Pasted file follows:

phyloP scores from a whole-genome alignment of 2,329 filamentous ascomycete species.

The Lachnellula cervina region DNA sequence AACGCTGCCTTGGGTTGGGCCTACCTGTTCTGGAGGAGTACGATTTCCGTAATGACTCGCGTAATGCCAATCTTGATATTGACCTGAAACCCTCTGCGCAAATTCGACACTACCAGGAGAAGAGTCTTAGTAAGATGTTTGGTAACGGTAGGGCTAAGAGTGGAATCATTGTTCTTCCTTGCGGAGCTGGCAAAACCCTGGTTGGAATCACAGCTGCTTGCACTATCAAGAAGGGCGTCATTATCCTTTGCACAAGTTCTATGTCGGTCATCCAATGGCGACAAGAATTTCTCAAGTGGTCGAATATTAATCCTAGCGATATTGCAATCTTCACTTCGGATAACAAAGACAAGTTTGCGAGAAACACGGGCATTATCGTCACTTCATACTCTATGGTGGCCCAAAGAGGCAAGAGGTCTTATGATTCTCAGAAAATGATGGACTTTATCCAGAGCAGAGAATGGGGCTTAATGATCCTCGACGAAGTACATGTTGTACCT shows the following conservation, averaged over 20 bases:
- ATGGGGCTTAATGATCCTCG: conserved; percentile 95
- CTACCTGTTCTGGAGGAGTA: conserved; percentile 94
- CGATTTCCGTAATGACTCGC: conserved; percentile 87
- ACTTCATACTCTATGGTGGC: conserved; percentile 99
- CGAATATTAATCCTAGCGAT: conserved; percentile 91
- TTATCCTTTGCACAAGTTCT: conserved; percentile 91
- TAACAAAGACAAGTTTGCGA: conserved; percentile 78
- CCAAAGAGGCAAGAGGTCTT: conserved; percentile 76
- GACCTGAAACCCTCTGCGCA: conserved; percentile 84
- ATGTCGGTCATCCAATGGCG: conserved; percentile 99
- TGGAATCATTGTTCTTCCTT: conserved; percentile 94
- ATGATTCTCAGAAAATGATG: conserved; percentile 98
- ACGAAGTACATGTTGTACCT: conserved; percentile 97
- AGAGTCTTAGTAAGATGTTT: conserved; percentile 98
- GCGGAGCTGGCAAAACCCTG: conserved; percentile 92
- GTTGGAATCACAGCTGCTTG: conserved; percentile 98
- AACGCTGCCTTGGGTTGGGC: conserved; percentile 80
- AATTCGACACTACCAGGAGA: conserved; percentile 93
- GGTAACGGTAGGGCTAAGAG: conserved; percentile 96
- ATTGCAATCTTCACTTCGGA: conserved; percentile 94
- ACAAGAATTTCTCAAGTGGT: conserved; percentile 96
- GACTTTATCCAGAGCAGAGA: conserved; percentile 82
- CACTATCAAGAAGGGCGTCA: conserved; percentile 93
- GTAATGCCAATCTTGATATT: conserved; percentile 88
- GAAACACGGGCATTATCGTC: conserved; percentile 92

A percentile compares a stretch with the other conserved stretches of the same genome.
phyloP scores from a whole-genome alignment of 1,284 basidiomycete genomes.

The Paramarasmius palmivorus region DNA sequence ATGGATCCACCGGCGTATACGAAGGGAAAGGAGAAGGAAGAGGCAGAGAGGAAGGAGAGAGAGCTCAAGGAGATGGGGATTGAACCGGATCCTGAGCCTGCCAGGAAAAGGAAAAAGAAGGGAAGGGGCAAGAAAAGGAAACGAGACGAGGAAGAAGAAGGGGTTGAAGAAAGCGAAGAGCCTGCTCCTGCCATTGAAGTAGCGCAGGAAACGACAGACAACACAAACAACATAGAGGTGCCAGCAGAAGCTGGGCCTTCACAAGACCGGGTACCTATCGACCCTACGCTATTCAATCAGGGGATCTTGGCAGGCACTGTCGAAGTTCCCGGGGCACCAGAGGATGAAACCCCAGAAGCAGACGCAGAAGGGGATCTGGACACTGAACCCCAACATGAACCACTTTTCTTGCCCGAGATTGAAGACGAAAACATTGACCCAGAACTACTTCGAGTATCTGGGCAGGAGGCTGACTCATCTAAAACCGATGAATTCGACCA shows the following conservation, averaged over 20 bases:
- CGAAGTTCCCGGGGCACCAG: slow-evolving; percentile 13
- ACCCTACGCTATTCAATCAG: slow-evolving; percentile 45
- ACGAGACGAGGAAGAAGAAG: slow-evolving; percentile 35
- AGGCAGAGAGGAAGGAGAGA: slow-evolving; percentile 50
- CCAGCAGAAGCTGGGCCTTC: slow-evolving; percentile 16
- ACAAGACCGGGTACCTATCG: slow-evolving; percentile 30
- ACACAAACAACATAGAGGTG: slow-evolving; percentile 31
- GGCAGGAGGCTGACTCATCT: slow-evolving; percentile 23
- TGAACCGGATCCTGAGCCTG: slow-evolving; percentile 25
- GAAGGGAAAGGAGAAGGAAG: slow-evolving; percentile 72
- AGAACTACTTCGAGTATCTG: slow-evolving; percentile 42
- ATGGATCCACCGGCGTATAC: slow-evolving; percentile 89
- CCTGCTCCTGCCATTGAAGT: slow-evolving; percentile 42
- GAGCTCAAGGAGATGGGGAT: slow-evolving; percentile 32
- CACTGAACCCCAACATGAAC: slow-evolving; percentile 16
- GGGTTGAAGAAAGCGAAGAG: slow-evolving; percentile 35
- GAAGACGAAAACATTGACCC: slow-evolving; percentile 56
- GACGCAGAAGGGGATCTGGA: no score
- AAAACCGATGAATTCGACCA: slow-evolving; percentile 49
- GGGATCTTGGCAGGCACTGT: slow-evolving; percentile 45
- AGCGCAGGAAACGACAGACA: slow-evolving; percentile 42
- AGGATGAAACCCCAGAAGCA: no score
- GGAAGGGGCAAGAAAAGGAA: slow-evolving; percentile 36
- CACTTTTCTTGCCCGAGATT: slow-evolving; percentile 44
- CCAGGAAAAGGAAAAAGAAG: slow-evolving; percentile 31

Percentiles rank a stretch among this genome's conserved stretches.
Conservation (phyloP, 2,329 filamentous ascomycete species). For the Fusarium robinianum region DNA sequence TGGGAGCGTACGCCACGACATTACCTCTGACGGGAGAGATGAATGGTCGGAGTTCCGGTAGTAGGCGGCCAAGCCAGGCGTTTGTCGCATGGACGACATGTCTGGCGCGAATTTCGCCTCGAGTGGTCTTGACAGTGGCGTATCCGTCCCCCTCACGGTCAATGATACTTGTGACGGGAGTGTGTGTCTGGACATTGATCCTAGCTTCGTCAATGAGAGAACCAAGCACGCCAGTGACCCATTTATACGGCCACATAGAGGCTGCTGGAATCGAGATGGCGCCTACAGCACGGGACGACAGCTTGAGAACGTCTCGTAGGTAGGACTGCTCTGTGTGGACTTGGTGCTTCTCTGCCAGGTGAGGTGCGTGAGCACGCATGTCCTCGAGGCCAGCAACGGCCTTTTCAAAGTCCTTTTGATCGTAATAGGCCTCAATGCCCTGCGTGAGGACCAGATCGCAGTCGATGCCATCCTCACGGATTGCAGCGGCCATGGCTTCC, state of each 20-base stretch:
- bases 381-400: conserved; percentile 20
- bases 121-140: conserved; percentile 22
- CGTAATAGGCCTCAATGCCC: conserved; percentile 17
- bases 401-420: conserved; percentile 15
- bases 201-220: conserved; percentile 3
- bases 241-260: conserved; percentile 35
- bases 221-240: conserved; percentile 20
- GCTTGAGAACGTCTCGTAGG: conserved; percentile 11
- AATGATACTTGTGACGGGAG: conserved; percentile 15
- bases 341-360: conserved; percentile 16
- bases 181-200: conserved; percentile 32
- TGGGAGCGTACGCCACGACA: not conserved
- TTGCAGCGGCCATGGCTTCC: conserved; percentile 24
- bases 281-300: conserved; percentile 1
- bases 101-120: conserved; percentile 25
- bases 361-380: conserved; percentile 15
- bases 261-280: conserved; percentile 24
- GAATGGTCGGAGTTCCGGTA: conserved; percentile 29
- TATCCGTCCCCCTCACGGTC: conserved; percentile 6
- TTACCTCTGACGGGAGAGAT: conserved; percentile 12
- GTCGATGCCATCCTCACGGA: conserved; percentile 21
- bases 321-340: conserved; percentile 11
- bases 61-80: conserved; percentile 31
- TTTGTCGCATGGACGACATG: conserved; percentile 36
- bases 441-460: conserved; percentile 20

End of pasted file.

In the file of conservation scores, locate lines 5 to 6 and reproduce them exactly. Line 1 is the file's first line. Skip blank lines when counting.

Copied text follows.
- CGATTTCCGTAATGACTCGC: conserved; percentile 87
- ACTTCATACTCTATGGTGGC: conserved; percentile 99